Anyone who wanted to trace their ancestry or family roots are lucky to be in a time that hundreds of legitimate and totally free genealogy websites exist. While this number of resources is good, let’s clean out the clutter and stick to the most useful and most legit of them all, shall we?
- Daily Goodie Box - Grab a GIANT box of free samples from some of the world's most popular brands.
- Try Products - What's better than one giant box of free stuff? TWO giant boxes of free stuff. Join Try Products to get even more free samples shipped right to you.
- Survey Junkie - Test new products, keep them, and get paid for your feedback. Sign up for free to get started.
So if you’re digging deep into the history of your families and tracing your lineages, bookmark this page for all the sites you’d need without spending a cent.
Top 12 Free Genealogy Websites
- FamilySearch : Create a free account and use the Advanced Search tool by surname, place, record type, and so on. Here you’ll find millions of records (mostly from the US) and over 2,200 online collections of genealogy data. This site also has a very comprehensive Wiki, which is useful if this is your first try at finding your family roots.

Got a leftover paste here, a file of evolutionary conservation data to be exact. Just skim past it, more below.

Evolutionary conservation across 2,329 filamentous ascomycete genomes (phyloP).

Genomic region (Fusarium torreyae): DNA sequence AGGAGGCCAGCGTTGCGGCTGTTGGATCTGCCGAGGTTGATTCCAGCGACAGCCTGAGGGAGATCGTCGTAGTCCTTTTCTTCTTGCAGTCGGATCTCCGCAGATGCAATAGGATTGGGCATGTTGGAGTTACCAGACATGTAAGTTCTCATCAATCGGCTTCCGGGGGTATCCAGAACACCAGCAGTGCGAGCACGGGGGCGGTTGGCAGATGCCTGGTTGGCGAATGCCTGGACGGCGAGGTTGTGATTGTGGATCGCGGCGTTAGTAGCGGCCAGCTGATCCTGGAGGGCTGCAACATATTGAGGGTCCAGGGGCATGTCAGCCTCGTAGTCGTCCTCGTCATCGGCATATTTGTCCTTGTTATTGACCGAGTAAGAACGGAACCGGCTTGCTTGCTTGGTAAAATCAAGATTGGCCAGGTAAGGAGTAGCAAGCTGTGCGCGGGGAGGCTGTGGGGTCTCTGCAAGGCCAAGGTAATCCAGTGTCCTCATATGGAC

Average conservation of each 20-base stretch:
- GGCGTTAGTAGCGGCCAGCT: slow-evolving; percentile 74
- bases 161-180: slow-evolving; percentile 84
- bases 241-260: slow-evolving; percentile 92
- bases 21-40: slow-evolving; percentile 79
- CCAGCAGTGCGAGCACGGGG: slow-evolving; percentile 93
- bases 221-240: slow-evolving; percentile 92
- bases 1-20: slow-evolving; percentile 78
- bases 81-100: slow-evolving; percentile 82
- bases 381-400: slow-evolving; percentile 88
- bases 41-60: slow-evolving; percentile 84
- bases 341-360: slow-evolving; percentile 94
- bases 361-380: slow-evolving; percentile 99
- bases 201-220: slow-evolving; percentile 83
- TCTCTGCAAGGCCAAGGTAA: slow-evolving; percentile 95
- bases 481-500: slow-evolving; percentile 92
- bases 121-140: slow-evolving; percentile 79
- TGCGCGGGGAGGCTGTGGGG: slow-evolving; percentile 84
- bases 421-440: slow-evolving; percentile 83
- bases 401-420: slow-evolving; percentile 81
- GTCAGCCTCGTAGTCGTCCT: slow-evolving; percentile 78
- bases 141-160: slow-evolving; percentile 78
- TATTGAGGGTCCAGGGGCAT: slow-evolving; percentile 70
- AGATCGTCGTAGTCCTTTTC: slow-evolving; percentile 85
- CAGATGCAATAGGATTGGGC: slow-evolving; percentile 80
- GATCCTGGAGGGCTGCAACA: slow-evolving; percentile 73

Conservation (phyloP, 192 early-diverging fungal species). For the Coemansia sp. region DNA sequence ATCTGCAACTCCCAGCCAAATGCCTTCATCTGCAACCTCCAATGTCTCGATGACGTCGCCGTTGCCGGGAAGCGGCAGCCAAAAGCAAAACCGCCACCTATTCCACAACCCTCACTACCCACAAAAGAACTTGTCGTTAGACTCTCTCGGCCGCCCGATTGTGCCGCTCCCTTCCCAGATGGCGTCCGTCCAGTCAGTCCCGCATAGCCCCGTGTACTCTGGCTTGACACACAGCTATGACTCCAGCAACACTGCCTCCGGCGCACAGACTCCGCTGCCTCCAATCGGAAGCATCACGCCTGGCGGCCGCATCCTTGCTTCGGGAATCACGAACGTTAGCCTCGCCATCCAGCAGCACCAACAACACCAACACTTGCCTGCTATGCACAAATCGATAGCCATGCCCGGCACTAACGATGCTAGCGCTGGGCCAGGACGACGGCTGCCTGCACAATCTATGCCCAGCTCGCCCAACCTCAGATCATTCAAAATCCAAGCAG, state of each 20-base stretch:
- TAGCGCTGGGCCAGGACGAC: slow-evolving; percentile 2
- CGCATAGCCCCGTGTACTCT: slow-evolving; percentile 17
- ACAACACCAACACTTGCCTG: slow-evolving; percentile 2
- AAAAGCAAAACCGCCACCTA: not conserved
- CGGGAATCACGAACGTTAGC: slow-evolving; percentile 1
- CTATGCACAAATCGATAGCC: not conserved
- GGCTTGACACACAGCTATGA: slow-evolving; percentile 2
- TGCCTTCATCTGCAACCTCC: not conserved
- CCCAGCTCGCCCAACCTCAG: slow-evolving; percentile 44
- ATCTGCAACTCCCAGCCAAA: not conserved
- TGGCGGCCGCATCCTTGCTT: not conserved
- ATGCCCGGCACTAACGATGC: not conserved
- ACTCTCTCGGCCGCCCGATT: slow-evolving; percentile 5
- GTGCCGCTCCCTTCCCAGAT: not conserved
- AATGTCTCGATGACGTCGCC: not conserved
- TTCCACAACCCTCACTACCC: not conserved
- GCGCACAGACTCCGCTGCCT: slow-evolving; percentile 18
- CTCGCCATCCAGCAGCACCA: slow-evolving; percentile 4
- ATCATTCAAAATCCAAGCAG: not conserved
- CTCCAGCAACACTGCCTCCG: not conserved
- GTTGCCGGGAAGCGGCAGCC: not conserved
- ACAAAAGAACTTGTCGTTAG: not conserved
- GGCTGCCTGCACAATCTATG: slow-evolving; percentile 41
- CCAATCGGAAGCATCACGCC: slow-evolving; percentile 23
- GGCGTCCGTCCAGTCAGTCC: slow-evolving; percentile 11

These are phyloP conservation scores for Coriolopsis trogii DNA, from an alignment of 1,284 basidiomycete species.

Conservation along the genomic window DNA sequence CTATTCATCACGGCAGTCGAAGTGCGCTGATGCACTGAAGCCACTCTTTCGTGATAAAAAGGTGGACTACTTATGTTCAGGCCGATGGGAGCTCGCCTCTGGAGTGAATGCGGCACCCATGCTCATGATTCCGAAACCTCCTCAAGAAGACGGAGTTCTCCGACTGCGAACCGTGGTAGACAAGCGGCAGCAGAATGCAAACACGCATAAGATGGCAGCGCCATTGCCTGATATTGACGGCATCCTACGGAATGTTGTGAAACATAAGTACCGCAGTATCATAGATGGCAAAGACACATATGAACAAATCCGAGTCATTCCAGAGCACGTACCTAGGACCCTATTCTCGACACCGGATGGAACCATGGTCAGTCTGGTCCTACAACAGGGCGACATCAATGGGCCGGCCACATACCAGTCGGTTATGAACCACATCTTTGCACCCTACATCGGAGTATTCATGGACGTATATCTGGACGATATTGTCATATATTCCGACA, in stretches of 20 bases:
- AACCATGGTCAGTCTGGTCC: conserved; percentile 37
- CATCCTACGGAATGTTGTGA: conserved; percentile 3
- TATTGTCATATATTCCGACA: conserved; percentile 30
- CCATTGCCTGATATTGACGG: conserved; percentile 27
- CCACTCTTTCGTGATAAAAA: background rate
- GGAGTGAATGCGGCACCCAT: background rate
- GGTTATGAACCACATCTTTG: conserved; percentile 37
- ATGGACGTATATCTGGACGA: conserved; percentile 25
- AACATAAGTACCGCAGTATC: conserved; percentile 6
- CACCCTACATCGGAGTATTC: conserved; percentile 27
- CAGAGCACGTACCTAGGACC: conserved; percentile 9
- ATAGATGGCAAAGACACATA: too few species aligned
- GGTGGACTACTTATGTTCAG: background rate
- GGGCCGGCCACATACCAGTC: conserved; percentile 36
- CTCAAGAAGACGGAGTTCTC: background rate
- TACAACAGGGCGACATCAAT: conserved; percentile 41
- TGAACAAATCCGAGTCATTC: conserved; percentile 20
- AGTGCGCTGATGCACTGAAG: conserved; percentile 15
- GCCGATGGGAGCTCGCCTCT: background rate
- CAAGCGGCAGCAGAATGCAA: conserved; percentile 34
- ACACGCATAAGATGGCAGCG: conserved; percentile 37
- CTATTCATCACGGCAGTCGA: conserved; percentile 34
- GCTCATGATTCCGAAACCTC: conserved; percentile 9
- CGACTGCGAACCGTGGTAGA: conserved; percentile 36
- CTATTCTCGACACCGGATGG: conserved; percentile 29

- Access Genealogy : This website organized a database of military records, small-town newspapers, Native American, Census records, and other records by county and by state throughout the US.
- HeritageQuest Online : If you have a library card from participating institutions, you can access HertiageQuest for free. It is powered by Ancestry.com, which is why you’d be able to search through thousands of US census, military, and immigration records.
- Ancestry.com : With over 11 billion old records that include 100+ million family trees and 15 million DNA profiles, this website is a goldmine for anyone searching for their roots.
- Olive Tree Genealogy: Launched in 1996, this website holds records of American Indians, Palatines, and other heritage groups. While it isn’t as big as Ancestry.com, it is definitely useful for those looking for records of almshouses, orphans, and passengers.